2. Kenny Diver says:
    October 18th, 2017 at 18:44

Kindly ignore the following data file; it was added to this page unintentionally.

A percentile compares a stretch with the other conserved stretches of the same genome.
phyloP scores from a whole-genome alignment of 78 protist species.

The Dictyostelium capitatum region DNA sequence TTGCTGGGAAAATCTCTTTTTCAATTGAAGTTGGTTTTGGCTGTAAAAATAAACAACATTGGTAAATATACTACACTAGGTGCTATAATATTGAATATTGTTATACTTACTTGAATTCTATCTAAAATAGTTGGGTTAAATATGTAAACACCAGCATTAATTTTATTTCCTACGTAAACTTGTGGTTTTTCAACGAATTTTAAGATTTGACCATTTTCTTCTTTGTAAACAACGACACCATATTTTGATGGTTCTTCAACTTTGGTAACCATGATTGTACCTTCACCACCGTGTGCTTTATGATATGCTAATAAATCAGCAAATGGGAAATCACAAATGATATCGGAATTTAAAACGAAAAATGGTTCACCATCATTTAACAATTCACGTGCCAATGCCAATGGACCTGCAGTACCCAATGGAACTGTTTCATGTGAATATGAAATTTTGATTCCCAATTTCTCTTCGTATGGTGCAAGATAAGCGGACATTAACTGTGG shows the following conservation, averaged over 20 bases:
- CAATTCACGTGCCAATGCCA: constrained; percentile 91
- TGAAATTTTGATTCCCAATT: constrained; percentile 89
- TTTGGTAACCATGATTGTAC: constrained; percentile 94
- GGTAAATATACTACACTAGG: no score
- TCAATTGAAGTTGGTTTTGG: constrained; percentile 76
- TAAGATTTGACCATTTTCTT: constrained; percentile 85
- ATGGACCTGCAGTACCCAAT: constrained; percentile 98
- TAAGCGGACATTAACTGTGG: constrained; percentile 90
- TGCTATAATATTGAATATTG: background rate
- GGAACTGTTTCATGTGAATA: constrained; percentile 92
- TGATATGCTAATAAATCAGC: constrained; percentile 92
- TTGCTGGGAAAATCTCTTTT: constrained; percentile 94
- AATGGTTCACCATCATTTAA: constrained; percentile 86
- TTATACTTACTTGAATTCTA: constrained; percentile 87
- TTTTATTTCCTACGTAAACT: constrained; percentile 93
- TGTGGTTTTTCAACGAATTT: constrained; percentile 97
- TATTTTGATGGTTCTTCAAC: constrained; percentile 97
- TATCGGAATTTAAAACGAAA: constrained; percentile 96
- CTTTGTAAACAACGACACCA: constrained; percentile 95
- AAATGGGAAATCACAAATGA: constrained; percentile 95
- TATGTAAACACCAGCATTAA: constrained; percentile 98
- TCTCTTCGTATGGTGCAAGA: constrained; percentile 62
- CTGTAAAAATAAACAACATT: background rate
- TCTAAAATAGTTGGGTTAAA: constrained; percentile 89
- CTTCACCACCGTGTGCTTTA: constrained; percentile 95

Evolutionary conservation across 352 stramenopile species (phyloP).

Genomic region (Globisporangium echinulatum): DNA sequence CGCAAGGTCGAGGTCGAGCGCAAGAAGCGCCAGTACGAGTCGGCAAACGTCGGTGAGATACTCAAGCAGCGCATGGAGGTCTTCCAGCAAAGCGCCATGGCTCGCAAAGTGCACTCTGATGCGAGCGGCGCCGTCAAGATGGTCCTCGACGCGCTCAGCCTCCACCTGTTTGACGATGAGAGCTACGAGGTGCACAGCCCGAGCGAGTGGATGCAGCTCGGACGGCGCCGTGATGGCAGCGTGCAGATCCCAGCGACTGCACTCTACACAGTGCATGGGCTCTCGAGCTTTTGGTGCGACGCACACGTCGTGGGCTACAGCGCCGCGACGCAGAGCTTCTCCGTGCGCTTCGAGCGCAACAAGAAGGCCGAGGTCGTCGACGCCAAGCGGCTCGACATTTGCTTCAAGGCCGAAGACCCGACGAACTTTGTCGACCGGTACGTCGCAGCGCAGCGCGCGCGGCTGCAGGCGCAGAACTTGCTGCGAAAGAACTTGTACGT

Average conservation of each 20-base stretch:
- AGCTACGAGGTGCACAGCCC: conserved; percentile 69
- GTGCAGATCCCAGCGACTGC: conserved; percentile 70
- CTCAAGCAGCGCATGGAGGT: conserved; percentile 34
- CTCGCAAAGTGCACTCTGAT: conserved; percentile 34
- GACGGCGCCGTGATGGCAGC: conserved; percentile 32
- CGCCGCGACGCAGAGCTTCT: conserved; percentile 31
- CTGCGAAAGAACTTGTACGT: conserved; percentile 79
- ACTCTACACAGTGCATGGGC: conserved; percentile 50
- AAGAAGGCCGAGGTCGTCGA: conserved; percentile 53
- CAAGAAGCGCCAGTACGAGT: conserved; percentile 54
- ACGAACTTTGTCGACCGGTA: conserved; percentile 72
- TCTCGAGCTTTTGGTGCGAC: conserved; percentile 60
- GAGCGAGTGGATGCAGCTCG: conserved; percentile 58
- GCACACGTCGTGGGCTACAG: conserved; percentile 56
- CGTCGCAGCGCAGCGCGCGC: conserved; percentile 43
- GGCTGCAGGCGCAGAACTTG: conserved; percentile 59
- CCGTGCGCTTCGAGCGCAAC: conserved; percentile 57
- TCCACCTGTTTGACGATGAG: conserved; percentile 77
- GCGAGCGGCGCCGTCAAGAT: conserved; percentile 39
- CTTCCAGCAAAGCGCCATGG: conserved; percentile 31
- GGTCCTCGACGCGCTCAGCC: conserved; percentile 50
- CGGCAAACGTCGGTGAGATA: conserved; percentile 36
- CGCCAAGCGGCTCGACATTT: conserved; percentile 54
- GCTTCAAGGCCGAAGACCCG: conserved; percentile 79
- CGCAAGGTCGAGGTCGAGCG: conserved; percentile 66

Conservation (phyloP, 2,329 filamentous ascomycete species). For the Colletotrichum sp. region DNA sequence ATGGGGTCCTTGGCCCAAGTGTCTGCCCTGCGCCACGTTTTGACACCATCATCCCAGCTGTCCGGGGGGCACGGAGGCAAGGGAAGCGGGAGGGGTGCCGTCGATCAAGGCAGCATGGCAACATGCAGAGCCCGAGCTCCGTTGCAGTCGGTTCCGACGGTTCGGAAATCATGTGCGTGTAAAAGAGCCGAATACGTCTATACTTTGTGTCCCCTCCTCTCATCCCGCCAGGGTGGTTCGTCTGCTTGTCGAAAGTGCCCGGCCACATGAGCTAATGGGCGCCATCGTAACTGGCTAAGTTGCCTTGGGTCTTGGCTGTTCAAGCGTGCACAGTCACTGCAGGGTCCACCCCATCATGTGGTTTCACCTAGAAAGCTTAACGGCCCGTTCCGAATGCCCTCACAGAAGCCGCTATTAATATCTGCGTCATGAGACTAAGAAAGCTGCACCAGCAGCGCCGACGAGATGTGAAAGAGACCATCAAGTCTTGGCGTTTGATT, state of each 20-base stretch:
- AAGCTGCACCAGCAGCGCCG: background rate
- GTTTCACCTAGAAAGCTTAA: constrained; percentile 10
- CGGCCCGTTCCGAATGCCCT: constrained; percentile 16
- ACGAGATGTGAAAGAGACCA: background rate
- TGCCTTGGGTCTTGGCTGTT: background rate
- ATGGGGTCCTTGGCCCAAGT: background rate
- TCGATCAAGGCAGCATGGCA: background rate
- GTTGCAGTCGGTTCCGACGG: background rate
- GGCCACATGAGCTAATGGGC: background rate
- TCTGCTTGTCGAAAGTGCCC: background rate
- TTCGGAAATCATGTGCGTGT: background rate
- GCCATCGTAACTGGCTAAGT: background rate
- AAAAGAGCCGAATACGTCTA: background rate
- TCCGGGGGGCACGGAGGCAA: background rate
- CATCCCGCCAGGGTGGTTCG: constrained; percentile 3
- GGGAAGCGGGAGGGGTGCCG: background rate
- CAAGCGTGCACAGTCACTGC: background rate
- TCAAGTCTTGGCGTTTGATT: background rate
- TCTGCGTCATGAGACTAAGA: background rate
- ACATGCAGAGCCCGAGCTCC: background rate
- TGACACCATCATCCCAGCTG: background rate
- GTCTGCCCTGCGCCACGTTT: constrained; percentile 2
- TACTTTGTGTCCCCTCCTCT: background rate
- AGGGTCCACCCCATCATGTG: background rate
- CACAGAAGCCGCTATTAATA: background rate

The problem is it is not a fix but it is a help. As an educator Yes schools discussing it help but what is found is most students in the mind place and depression and feeling lost are not seeing the resources in front of them. The solution is not the schools need to do more. What it takes is family, schools, friends, churches all seeing the signs and educating all on the signs that are there and than feeling comfortable enough to report them or approach the child on them. Schools can speak of drunk driving and we have teens every year do this despite having sashed cars and fake drunk driving accident with fire personnel and actors and the like. It does not impact those doing it. Same of the sorrow in a teen in a place their minds have them so deep they cant see resources or ways out despite it being discussed and addressed daily or weekly. The solution is not just schools. It is starting when the children are so young and letting it be known they can complain, share fears or emotions or feelings openly and no lectures or saying no that is not true or how it is. It is validating what the teen feels and if they express it they are feeling it , whether we as family, friends or the like see it the same . It is a community effort and we cannot say the schools failed the teens. That is unfair and inaccurate. We also have to make mental illness and depression more of awareness and acceptable. But as sad and yes a situation needing attention, rather then million dollar sports players being selfish, disrespectful fools kneeling . Lets focus on depression, mental emotional and teen concerns. But I don't blame the schools, teachers or friends. If family does not see it coming how can outside family be expected to be accountable for something not even family can prevent.It is sad, it is grueling and so awful for loved ones but it is a group need to address . Our schools do so much already. They are expected to do more than just educate academics now. They are expected too see and address bullying, drugs, drinking, suicide and even with those program, discussions and the like all those continue to occur. No one school, person or the like is responsible. The individual needs to learn to know they can reach out but that is part of depression. They can have support all around and not see it as such. I don't feel fair to say the LS or any school failed anyone. No one failed anyone else, it is sadly an illness and education of the signs is most we can do. But placing blame is never ending circle that solves little. Work as a community, as families and lets prevent more pain as this for anyone. But despite it all we need to educate ourselves on how mental illness , depression work and how to see the signs and as a whole community, state, city and country find ways to help. Yes schools can discuss it and address it and offer and remind support is there but despite that often it still occurs.